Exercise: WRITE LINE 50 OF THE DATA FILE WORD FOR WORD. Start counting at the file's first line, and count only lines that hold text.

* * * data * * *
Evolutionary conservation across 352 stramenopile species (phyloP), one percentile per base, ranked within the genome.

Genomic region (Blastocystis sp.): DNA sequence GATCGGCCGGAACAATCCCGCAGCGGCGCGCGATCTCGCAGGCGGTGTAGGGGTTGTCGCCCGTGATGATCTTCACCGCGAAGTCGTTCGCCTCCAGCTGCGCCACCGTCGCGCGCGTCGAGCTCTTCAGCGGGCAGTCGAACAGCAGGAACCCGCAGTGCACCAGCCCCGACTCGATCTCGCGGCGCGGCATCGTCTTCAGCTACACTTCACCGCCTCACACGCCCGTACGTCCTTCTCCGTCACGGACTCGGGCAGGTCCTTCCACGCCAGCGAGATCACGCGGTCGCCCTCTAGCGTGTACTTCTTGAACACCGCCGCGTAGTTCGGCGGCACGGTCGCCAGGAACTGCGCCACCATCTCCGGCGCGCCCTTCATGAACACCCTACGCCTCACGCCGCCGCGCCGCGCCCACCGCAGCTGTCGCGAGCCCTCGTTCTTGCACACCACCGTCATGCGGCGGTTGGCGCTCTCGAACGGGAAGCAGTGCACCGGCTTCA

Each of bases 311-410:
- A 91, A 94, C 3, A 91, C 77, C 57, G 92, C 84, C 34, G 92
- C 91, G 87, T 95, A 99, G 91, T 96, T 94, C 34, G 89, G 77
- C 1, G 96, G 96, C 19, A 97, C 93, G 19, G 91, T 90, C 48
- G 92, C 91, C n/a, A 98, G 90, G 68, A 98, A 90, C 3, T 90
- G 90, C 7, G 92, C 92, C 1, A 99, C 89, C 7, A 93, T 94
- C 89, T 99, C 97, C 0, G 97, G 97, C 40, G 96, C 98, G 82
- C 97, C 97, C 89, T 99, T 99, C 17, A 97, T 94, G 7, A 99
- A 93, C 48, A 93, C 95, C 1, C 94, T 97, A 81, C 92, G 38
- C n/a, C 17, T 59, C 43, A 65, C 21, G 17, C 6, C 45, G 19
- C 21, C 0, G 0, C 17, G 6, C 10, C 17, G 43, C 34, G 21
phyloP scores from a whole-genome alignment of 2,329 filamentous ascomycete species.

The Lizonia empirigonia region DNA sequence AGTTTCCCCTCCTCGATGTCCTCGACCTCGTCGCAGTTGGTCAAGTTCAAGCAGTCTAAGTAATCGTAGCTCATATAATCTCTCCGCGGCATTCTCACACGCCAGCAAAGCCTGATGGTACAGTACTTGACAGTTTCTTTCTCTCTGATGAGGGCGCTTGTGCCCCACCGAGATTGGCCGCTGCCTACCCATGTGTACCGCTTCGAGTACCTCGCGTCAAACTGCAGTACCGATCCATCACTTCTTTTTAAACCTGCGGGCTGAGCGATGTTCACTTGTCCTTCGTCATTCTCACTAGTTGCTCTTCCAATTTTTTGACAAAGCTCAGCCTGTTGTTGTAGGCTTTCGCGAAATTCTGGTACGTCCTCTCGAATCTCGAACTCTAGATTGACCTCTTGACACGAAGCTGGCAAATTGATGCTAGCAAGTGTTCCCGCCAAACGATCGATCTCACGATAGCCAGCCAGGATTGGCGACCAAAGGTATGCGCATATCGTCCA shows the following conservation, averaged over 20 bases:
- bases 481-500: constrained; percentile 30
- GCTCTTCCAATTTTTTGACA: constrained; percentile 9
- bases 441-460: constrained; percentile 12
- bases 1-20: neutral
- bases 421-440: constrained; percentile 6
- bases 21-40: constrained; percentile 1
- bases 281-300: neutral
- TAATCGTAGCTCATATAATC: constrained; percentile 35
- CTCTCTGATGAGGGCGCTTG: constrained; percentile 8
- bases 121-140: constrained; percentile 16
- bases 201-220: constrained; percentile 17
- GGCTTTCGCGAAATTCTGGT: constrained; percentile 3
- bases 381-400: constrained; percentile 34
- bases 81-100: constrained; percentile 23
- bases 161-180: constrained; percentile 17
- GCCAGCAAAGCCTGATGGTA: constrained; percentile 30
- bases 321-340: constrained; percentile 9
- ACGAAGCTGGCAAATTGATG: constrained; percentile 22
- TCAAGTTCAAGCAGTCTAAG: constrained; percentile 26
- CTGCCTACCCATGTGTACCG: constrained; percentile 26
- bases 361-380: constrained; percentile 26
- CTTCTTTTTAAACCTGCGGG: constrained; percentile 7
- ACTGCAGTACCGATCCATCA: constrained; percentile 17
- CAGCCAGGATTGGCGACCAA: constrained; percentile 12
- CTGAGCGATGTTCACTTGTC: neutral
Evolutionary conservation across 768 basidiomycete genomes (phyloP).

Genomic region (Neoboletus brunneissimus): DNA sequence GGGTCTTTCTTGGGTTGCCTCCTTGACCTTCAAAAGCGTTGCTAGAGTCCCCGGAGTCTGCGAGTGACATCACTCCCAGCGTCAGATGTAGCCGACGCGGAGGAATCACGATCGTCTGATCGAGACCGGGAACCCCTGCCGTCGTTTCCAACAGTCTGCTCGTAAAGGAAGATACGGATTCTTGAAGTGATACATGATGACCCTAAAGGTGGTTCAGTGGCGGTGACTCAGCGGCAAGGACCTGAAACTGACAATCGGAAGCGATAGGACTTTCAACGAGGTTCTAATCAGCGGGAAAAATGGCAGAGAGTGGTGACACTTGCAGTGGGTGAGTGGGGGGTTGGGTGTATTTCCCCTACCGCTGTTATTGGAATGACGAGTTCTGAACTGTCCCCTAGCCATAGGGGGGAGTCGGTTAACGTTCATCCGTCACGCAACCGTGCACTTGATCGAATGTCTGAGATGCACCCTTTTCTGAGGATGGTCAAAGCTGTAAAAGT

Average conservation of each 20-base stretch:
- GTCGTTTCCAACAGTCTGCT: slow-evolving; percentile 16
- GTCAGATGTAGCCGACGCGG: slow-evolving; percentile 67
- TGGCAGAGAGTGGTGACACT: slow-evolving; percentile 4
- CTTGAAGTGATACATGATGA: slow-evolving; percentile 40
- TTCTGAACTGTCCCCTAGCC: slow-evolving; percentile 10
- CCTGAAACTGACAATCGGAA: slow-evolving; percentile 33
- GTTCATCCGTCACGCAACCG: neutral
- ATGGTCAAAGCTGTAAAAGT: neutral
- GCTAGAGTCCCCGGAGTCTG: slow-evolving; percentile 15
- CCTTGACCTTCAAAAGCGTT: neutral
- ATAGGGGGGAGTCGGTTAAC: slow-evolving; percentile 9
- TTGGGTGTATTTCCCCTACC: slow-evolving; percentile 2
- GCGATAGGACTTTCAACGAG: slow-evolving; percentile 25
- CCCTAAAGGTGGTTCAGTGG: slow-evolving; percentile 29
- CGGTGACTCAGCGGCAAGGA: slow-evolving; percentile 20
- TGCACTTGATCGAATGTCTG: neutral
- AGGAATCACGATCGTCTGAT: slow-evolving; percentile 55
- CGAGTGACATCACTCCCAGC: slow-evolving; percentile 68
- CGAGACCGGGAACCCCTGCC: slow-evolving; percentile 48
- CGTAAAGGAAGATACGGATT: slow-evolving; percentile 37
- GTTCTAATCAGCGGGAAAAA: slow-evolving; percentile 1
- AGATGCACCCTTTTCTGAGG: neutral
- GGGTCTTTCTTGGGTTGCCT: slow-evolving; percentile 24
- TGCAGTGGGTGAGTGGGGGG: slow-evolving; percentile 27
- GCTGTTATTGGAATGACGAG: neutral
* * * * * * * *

- GTTCATCCGTCACGCAACCG: neutral